A blog dedicated to providing quotes by and posts relating to one of the most influential (and quotable!) authors of the twentieth century, G.K. Chesterton (1874-1936). If you do not know much about GKC, I suggest visiting the webpage of the American Chesterton Society as well as this wonderful Chesterton Facebook Page by a fellow Chestertonian

I also have created a list detailing examples of the influence of Chesterton if you are interested, that I work on from time to time.

(Moreover, for a list of short GKC quotes, I have created one here, citing the sources)

"...Stevenson had found that the secret of life lies in laughter and humility."

-Heretics (1905)

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"The Speaker" Articles

A book I published containing 112 pieces Chesterton wrote for the newspaper "The Speaker" at the beginning of his career.

They are also available for free electronically on another blog of mine here, if you wish to read them that way.




Thursday, February 28, 2013

"[The democratic ideal] strikes men down from the high places of their human fads and callings, and lays them all level upon a dull plane of the divine."

Democracy must always be severe. Without either desire or dread of paradox, we may go even further. Democracy must always be unpopular. It is a religion, and the essence of a religion is that it constrains. Like every other religion, it asks men to do what they cannot do; to think steadily about the important things. Like every other religion, it asks men to consider the dark, fugitive, erratic realities, to ignore the gigantic, glaring and overpowering trivialites. It rests upon the fact that the things which men have in common, such as a soul and a stomach, such as the love of children or the fear of death, are to infinity more important than the things in which they differ, such as a landed estate or an ear for music, the capacity to found an empire or to make a bow. And it has, like any other religion, to deal with the immense primary difficulty that the unimportant things are by far the most graphic and arresting, that millions see how a man founds an empire, and only a few how he faces death, and that a man may make several thousand bows in a year and go on improving in them, while in the art of being born he is only allowed one somewhat private experiment. In politics, in philosophy, in everything, it is sufficiently obvious that the things that are seen are temporal, but the things that are not seen are eternal. And the thing which is most undiscoverable in all human affairs, the thing which is most elusive, most secret, most hopelessly sealed from our sight is, and always must be, the thing which is most common to us all. Every little variety we have we gossip and boast of eagerly; it is upon uniformity that we preserve the silence of terrified conspirators. There are only two things that are absolutely common to all of us, more common than bread or sunlight, death and birth. And it is considered morbid to talk about the one and indecent to talk about the other. It is the nature of man to talk, so to speak, largely and eagerly about every new feather he sticks in his hair, but to conceal like a deformity the fact that he has a head. This is the secret of the permanent austerity of the democratic idea, of its eternal failure and its eternal recurrence, of the fact that it can never be popular and can never be killed. It withers into nothingness in the light of a naked spirituality those special badges and uniforms which we all love so much, since they mark us out as kings or schoolmasters, or gentlemen or philanthropists. It declares with a brutal benignity that all men are brothers just at the very moment that every one feels himself to be the good grandfather of every one else. To our human nature it commonly seems quite a pitiful exchange to cease from being poets or vestrymen, and be put off with being the images of the everlasting. That is the secret, as I say, of the austerity of republicanism, of its continual historic association with the stoical philosophy, of its continual defeat at the hands of heated mobs. It strikes men down from the high places of their human fads and callings, and lays them all level upon a dull plane of the divine.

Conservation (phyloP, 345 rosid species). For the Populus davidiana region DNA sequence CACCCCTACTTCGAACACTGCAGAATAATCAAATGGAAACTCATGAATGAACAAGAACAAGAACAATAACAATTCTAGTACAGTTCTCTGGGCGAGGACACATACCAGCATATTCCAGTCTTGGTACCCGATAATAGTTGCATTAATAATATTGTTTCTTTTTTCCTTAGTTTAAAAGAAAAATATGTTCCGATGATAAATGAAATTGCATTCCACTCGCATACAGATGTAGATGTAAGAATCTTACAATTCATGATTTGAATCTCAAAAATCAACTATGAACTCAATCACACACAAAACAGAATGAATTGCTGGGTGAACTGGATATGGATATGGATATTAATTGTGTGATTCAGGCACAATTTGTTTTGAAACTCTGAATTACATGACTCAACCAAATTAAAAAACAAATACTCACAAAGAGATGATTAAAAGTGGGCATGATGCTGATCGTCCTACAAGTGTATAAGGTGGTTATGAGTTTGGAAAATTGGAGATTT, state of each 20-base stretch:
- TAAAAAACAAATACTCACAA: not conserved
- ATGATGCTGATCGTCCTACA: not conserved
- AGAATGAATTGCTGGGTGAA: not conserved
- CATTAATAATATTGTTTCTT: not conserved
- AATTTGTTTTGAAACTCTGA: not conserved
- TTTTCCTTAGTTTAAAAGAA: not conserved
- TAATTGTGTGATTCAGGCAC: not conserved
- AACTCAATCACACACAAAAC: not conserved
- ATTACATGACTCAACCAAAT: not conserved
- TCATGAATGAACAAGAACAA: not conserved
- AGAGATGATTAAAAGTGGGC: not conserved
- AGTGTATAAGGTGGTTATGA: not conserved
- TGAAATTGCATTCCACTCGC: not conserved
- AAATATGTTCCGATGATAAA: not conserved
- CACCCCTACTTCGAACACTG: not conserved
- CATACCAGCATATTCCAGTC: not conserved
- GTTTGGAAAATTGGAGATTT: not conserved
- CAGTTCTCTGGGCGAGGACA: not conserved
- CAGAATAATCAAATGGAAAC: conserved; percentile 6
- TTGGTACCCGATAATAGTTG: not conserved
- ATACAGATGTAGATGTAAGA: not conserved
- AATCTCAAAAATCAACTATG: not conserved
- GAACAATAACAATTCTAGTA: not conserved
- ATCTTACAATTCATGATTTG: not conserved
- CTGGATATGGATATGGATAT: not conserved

The Fortnightly Review, Vol. LXXIV., July to December, 1903

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